And that's it. That's all it takes to make a companion.

 

The companion wheel will not work and you can't access the companion's inventory, but that is a bare minimum companion.

 

If you want a working companion wheel, there's a lot more you have to do, and you have to use specific variables and dialog options instead of just making your own like the above. The above is just to show you what is the absolute minimum required to make a companion work. Also, if you want there to be a quest for your companion to be hired, or maybe you want your companion to have a quest after you've hired them, that can be done by adding a quest script and another quest or whatever you want. You can get much, much fancier.

 

If you want a working companion wheel, invetory access, etc. this tutorial goes step by step through the process, and even has a couple of extras like a "relax" option, which I generally use also.

 

http://www.nexusmods...as/mods/45278/?

 

If you go through the tutorial, you'll see that there are a few more steps other than the ones I listed above, but it's not much more complicated than that.

 

Note - the above is all from memory and I'm not at my gaming computer so I may have whiffed a couple of things - if you really want to make a companion use the tutorial I linked to. I just wanted to show you what the absolute mininum was for a companion so you'll understand how the companion system works. You don't really want to make a companion that way since it won't have a working companion wheel or inventory access.


Edited by madmongo, 04 March 2015 - 07:03 PM.


#5
templeofninpo

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I appreciate the instruction though I already have multiple companions made from using 0GrayFox's youtube tutorials. companion wheels and all.... the 'b' isn't important for the companion wheel is it?



#6
unoctium

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The Companion Wheel is in the New Vegas sourcecode, and is associated with the SetPlayerTeammate command for your reference. For example, within your script, if you write the instruction "YourCompanionREF."SetPlayerTeammate, it will not only cause the actor to simulate the combat behaviour of the player, fight the enemies that you attack and attack you and so on, but it will also call upon the Companion Wheel upon activating that reference, (when you talk to them.) Note however, that this will not make the companion follow you. That can only be done separately through an A.I. package, that will usually relate to the variables in your scripts.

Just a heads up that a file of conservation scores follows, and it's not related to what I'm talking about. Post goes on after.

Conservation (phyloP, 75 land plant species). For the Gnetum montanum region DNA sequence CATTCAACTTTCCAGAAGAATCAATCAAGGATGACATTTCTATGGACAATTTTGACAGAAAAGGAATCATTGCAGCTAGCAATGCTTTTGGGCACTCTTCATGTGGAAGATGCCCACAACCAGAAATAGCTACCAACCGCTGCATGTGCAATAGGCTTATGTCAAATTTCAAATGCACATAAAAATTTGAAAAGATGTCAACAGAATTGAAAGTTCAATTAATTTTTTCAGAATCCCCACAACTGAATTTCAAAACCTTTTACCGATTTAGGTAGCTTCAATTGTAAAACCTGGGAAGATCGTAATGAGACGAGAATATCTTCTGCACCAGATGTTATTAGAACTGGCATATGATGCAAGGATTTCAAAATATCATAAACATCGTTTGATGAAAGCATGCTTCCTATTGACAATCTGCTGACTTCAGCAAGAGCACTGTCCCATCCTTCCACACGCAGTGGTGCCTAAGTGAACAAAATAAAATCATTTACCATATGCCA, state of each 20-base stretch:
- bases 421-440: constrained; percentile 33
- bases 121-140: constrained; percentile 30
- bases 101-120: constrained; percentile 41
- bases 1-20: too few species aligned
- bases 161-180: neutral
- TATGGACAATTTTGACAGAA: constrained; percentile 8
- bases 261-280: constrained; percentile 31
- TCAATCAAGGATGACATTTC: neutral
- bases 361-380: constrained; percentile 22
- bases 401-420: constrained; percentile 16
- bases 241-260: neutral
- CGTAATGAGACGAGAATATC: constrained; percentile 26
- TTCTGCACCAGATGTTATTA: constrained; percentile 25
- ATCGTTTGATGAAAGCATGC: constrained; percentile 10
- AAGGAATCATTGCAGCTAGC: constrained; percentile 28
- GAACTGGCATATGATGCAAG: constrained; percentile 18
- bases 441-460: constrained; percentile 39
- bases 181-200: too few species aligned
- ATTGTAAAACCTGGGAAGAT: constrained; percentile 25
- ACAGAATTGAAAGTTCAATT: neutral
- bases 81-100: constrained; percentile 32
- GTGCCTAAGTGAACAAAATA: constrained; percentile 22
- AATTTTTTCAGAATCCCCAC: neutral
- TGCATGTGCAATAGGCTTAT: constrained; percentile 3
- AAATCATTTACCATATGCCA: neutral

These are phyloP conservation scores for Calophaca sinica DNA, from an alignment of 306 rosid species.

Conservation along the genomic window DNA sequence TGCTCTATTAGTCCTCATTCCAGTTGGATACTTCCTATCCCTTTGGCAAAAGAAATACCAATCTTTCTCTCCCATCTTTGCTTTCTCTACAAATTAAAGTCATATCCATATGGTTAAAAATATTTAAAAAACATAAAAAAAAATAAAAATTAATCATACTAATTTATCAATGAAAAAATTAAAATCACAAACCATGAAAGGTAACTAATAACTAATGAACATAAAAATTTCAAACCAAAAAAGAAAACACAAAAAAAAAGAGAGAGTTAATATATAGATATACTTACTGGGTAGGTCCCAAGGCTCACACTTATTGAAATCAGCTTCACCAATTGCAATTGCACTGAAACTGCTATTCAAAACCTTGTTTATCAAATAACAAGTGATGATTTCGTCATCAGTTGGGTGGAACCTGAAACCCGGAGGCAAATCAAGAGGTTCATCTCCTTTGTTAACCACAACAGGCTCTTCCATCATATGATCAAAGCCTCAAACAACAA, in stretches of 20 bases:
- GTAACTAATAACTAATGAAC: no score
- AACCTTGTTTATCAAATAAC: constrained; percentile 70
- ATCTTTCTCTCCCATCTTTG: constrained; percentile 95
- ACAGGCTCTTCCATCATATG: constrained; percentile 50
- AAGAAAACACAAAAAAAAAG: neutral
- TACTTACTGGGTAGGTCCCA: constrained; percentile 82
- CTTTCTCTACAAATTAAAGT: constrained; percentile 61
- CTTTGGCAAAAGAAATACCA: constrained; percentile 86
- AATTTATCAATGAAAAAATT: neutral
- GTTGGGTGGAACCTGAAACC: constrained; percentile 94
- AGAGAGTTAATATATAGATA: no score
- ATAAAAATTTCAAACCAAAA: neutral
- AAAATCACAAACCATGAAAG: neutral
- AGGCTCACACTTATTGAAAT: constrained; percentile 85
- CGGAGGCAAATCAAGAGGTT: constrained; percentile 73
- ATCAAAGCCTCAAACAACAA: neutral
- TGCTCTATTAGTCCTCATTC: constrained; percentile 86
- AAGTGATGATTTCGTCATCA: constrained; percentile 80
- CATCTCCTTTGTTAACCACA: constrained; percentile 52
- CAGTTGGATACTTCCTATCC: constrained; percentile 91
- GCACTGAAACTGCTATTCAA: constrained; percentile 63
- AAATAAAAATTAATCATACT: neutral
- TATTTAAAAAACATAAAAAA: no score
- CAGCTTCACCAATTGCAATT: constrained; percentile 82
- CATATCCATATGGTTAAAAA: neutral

However, the Companion Wheel is useless outside the talking command and the way to allow the commands on the companion wheel to work will be to add your companion to the FollowerTopics, which, unlike the 'b' preface for your variables, is important, as unlike Fallout 3, these topics now have source code related to the commands on the Companion Wheel. For example, adding your companion to FollowerSwitchAggressive topic will allow the Aggressive/Passive option to be accessible to the companion wheel, which otherwise, would be useless.


Edited by unoctium, 04 March 2015 - 09:55 PM.


#7
templeofninpo

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Cool. I'm thinking idle markers can glitch other things ex. Npc won't start combat if in the middle of one.

The issue was raised when other npcs got glitchy when I fired a companion... still working on it.

#8
RoyBatterian

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Having a b before the variable name is just a way to distinguish it from other variables, the b stands for boolean. It's not necessary, it's just there for readability.

 

There is one variable which MUST be named exactly in your script, and that is the Waiting variable. If it's not then the game will teleport the companion to you when you change cells.

 

If you want the wheel to work, you have to use the Followers topics, they are hard coded.